The Facts Behind a Mortgage

Many consumers often believe they understand the basics behind mortgages but sometimes neglect to truthfully ask themselves, “what is a mortgage and how does a mortgage work”? The industry lists the term ‘mortgage’ in many different ways, but there is only one true definition. Regardless of the amount of variations on the term, a mortgage is an agreement between a borrower and a bank to lend money in exchange for real property. In French, the term mortgage actually refers to a “death pledge” because the bank terminates the loan once it is paid off or foreclosed upon if the borrower does not pay the loan as agreed.

How Mortgages Work- Collateral

In a purchase home transaction, the property is the collateral. If a borrower fails to make payments agreed upon in the terms of the mortgage, the bank or lender repossesses the collateral, and the borrower remains liable for the balance of the loan until the bank terminates the loan. This is not to say the borrower is off the hook once a bank terminates the loan. The bank continues to pursue the borrower for the balance and reports the repossession or foreclosure to the three major reporting agencies, TransUnion, Experian and Equifax.

How Mortgages Work- Principal and Interest

The principal is the money borrowed to purchase a home or another form of real estate. The interest is the amount of money banks and lenders charge to secure the principal amount of the loan, which borrowers use to pay the seller of the home or property. In the world of interest, a borrower’s credit score, debt-to-income ratio, available assets and work history affect the amount of interest paid. For example, the higher a borrower’s credit score, the lower amount of interest the borrower can expect to pay through a lower interest rate.

Understanding Taxes

Most borrowers who secure financing to purchase a home most likely will pay taxes as part of their monthly mortgage payment. Cities and counties determine the amount of taxes borrowers pay based on the value of a borrower’s home. Every city and county in the United States has different tax rates. Borrowers pay their property taxes using an escrow account that lenders set up prior to final closing. In most instances, lenders require an escrow account for borrowers who paid less than 20 percent down on their home purchase.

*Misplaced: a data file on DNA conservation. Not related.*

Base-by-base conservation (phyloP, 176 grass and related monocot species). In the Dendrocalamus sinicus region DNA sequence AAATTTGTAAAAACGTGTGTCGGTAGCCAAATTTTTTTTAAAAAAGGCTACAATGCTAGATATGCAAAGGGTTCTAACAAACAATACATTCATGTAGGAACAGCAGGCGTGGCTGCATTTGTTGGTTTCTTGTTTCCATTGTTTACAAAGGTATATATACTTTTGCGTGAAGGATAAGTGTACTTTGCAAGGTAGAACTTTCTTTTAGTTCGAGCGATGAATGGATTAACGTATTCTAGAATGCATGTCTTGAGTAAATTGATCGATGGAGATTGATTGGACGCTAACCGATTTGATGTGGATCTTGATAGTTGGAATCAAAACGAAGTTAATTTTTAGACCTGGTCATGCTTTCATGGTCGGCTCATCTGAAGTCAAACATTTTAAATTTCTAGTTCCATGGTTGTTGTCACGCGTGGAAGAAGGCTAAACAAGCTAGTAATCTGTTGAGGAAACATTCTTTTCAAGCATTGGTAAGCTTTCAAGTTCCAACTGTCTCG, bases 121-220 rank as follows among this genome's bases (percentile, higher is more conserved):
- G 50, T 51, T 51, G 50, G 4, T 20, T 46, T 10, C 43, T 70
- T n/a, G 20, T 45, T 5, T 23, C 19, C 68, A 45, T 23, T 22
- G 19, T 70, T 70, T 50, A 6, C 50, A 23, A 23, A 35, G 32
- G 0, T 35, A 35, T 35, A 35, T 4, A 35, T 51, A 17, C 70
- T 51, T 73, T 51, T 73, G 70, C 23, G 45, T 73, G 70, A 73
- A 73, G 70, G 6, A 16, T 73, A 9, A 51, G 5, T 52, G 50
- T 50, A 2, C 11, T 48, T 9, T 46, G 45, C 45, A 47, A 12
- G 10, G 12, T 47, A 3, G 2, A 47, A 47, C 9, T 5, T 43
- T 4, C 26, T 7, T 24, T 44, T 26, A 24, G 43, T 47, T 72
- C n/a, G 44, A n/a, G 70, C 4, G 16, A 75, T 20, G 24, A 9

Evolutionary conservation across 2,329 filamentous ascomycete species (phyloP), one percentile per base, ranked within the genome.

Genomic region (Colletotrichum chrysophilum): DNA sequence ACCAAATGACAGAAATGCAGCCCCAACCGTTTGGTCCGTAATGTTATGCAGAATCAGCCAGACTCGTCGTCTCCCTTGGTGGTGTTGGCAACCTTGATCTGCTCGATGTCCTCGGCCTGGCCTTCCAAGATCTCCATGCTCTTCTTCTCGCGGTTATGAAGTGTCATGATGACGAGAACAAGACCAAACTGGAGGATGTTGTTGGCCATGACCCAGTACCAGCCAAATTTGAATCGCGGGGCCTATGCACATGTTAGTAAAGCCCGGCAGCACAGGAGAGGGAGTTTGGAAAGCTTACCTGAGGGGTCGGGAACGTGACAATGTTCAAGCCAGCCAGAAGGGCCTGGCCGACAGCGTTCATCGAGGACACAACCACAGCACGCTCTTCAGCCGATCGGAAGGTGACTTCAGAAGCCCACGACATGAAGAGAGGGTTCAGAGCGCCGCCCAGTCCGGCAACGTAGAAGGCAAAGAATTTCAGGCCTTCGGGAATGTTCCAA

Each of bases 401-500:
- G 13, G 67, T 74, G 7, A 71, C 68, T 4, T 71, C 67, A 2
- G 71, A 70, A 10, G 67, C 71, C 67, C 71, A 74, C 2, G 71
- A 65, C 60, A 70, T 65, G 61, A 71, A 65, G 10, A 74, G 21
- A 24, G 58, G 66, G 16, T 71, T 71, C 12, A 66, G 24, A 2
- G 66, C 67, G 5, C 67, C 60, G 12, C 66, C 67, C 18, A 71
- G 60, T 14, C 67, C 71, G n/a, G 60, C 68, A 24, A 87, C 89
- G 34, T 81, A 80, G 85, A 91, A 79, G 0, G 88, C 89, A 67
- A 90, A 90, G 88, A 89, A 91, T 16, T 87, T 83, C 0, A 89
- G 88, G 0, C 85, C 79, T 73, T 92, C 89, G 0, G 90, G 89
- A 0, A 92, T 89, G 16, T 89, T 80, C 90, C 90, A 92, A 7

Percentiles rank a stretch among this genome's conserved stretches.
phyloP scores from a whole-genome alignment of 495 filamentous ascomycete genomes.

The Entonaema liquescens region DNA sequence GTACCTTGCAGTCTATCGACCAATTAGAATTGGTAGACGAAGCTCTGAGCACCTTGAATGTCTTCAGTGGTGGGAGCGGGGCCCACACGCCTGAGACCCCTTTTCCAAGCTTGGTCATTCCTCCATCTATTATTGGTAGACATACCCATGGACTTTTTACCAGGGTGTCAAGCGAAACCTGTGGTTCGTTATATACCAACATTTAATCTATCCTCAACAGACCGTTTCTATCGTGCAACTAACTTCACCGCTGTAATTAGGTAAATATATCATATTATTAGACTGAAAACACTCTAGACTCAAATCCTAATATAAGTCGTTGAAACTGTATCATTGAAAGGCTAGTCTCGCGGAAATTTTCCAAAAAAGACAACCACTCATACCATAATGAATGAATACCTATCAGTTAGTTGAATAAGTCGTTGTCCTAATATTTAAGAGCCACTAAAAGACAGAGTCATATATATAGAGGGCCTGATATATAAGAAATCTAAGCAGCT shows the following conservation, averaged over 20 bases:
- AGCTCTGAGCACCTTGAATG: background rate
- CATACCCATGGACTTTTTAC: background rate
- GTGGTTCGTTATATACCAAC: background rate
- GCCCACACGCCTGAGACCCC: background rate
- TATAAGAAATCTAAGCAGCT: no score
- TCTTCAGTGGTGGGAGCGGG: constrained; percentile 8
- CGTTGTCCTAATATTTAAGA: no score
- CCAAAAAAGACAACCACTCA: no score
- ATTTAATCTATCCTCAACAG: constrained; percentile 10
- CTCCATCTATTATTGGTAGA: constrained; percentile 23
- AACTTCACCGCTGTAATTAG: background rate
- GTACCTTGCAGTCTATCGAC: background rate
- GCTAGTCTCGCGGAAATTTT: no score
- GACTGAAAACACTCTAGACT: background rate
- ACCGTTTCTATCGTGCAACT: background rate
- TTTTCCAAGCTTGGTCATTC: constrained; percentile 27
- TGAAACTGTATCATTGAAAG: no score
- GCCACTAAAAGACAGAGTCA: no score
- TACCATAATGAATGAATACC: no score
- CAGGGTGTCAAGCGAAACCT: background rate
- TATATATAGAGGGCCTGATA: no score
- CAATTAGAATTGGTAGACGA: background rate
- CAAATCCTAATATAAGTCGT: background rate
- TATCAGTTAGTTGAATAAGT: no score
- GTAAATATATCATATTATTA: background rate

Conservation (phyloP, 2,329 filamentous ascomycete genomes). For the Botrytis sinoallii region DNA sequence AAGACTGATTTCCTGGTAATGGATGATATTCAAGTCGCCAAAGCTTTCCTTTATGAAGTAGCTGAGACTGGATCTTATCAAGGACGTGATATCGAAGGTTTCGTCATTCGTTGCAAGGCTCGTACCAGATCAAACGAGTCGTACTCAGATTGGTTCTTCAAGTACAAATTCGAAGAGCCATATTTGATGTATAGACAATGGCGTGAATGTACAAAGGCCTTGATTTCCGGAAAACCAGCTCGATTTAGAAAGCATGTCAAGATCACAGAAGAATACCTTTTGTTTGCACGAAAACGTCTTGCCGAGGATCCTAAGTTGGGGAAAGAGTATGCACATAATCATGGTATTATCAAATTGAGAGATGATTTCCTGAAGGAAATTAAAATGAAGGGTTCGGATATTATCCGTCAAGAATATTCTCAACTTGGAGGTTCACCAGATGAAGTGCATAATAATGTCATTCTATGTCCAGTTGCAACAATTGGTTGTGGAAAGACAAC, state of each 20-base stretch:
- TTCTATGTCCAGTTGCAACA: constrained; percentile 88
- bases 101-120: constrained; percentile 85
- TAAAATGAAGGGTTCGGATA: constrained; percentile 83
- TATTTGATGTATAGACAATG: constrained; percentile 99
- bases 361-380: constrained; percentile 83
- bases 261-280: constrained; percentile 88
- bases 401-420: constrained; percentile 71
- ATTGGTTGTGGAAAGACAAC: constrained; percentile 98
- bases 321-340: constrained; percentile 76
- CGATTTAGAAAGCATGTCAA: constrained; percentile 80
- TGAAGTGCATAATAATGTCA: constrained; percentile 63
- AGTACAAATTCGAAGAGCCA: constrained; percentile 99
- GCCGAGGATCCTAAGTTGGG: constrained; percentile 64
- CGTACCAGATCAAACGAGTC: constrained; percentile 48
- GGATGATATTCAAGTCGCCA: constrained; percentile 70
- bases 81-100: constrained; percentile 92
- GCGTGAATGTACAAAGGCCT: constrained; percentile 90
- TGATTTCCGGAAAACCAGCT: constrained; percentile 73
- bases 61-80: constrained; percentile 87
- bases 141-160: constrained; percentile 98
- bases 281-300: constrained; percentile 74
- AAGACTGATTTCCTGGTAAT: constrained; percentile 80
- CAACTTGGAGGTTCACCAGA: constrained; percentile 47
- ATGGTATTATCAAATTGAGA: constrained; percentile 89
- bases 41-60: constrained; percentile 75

Some Basics Behind Insurance

Borrowers will not receive a mortgage unless they possess home insurance. Home insurance protects borrowers in the event of weather damage, fire or other causes. A home insurance plan must be in place before a lender closes the deal. Banks often require borrowers to pay private mortgage insurance if they pay less than 20 percent down. Private mortgage insurance, known as PMI, protects banks and lenders in the event borrowers default on their loans.

The Mortgage Process

Borrowers must first apply for their financing through a standard application that most banks use, the 1003. Borrowers do not need to settle for the first bank where they apply. Borrowers who truly understand mortgages know the importance of shopping around, especially in today’s information era where technology allows consumers to easily shop for quality mortgages. Borrowers must compare interest rates to land the best mortgage.